Sunday, 10 March 2019

Implement XGBoost with K Fold Cross Validation in Python using Scikit Learn Library

In this post, we will implement XGBoost with K Fold Cross Validation technique using Scikit Learn library. We will use cv() method which is present under xgboost in Scikit Learn library. You need to pass nfold parameter to cv() method which represents the number of cross validations you want to run on your dataset. 

Before going through this implementation, I highly recommend you to have a look at normal implementation of XGBoost in my previous post.

Step 1: Import the required Python libraries like pandas and sklearn

import pandas as pd
from sklearn.datasets import load_boston
import xgboost as xgb

Step 2: Load and examine the dataset (Data Exploration)

dataset = load_boston()
dataset.keys()
dataset.data
dataset.target
dataset.data[0:5]
dataset.target[0:5]
dataset.data.shape
dataset.target.shape
dataset.feature_names
print(dataset.DESCR)

#convert the loaded dataset from scikit learn library to pandas library

data = pd.DataFrame(dataset.data)
data.columns = dataset.feature_names
data.head()
data['PRICE'] = dataset.target
data.head()
data.info()
data.describe() 

Please note that "describe()" is used to display the statistical values of the data like mean and standard deviation.

I have not added details of the above exploratory methods. These are very simple methods and I am leaving it up to you to practice and explore yourself.

Step 3: Mention X and Y axis

X, y = data.iloc[:,:-1], data.iloc[:,-1]

X contains the list of attributes
Y contains the list of labels

Step 4: Convert dataset into DMatrix

Lets convert our dataset into an optimized data structure called DMatrix that XGBoost supports and delivers high performance and efficiency gains. 

data_dmatrix = xgb.DMatrix(data=X, label=y)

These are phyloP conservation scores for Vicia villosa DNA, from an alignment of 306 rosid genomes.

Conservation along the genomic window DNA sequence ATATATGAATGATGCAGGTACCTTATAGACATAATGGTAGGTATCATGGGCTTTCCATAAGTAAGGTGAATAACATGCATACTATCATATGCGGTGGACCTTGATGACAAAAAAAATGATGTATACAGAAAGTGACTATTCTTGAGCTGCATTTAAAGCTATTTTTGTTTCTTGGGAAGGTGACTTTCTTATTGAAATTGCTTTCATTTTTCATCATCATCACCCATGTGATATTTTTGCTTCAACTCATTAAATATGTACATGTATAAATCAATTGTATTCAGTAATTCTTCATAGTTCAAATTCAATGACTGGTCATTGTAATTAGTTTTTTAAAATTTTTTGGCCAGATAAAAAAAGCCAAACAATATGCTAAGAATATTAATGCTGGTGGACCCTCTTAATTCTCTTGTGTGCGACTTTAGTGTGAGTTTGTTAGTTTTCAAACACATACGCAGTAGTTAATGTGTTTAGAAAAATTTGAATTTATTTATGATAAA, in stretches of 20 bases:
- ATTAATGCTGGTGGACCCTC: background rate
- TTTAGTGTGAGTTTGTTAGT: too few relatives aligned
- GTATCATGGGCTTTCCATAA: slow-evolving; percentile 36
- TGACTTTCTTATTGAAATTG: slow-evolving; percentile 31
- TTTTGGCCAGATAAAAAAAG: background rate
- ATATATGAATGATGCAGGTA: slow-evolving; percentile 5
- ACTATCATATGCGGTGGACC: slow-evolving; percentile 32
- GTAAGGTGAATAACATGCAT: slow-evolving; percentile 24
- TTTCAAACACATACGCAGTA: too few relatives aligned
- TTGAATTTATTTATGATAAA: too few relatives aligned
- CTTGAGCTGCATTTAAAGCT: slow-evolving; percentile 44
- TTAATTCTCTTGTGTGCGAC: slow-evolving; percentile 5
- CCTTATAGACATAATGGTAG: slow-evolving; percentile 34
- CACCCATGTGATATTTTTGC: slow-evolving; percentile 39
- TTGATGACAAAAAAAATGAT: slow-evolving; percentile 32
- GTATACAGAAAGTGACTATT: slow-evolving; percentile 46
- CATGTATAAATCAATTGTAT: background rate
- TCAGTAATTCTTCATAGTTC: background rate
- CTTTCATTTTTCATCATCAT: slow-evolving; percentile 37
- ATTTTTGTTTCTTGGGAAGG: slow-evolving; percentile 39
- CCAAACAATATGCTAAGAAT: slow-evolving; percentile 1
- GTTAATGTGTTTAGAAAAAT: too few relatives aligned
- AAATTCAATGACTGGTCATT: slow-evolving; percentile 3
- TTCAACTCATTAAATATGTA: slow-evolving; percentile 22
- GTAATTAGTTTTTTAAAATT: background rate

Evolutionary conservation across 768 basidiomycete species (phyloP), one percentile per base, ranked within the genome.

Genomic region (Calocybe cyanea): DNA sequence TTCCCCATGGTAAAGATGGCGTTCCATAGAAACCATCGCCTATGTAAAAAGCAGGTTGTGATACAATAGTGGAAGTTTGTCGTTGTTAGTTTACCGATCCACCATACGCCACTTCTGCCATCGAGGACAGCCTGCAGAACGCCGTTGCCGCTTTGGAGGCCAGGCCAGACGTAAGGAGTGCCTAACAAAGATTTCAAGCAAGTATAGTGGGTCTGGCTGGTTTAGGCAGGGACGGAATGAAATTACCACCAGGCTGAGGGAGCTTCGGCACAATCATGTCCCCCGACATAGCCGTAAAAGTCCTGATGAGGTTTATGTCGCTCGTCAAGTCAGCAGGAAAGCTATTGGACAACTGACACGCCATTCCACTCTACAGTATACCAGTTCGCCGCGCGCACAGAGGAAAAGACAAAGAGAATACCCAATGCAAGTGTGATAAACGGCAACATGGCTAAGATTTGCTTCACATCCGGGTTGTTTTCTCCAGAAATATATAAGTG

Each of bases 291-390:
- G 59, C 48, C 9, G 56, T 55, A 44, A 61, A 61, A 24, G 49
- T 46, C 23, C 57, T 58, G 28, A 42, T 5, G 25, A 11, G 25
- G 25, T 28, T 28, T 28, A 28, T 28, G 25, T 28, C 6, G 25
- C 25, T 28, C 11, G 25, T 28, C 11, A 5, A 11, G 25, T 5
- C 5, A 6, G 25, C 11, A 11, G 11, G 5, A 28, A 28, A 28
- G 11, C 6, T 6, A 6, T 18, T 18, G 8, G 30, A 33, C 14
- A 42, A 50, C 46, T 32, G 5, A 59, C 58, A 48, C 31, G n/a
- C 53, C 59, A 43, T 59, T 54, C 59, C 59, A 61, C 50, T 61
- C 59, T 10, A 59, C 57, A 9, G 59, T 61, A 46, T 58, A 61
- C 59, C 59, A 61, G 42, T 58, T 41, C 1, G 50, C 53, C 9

Step 5: Create the model

Lets create a hyper-parameter dictionary params which holds all the hyper-parameters and their values as key-value pairs but will exclude the n_estimators from the hyper-parameter dictionary because we will use num_boost_rounds instead.

params = {"objective":"reg:linear",'colsample_bytree': 0.3,'learning_rate': 0.1,
                'max_depth': 5, 'alpha': 10}

cv_results = xgb.cv(dtrain=data_dmatrix, params=params, nfold=3,
                    num_boost_round=50, early_stopping_rounds=10, metrics="rmse", as_pandas=True, seed=123)  

Explanation of above statement:

nfold = 3: we want to run 3 Fold Cross Validation.
metrics = rmse: we want to use root mean square error to check the accuracy.
num_boost_round = 50: number of trees you want to build (analogous to n_estimators)
early_stopping_rounds = 10: finishes training of the model early if the hold-out metric ("rmse" in our case) does not improve for a given number of rounds.
as_pandas: returns the results in a pandas DataFrame. So, cv_results is an pandas DataFrame in above statement.
seed: for reproducibility of results.

Step 6: Examine the results

cv_results.head()
print((cv_results["test-rmse-mean"]).tail(1))

I get the RMSE for the price prediction around 4.03 per 1000$. You can reach an even lower RMSE for a different set of hyper-parameters. You may consider applying techniques like Grid Search, Random Search and Bayesian Optimization to reach the optimal set of hyper-parameters.

Related:
Implement XGBoost in Python using Scikit Learn Library
Difference between GBM and XGBoost
Advantages of XGBoost Algorithm

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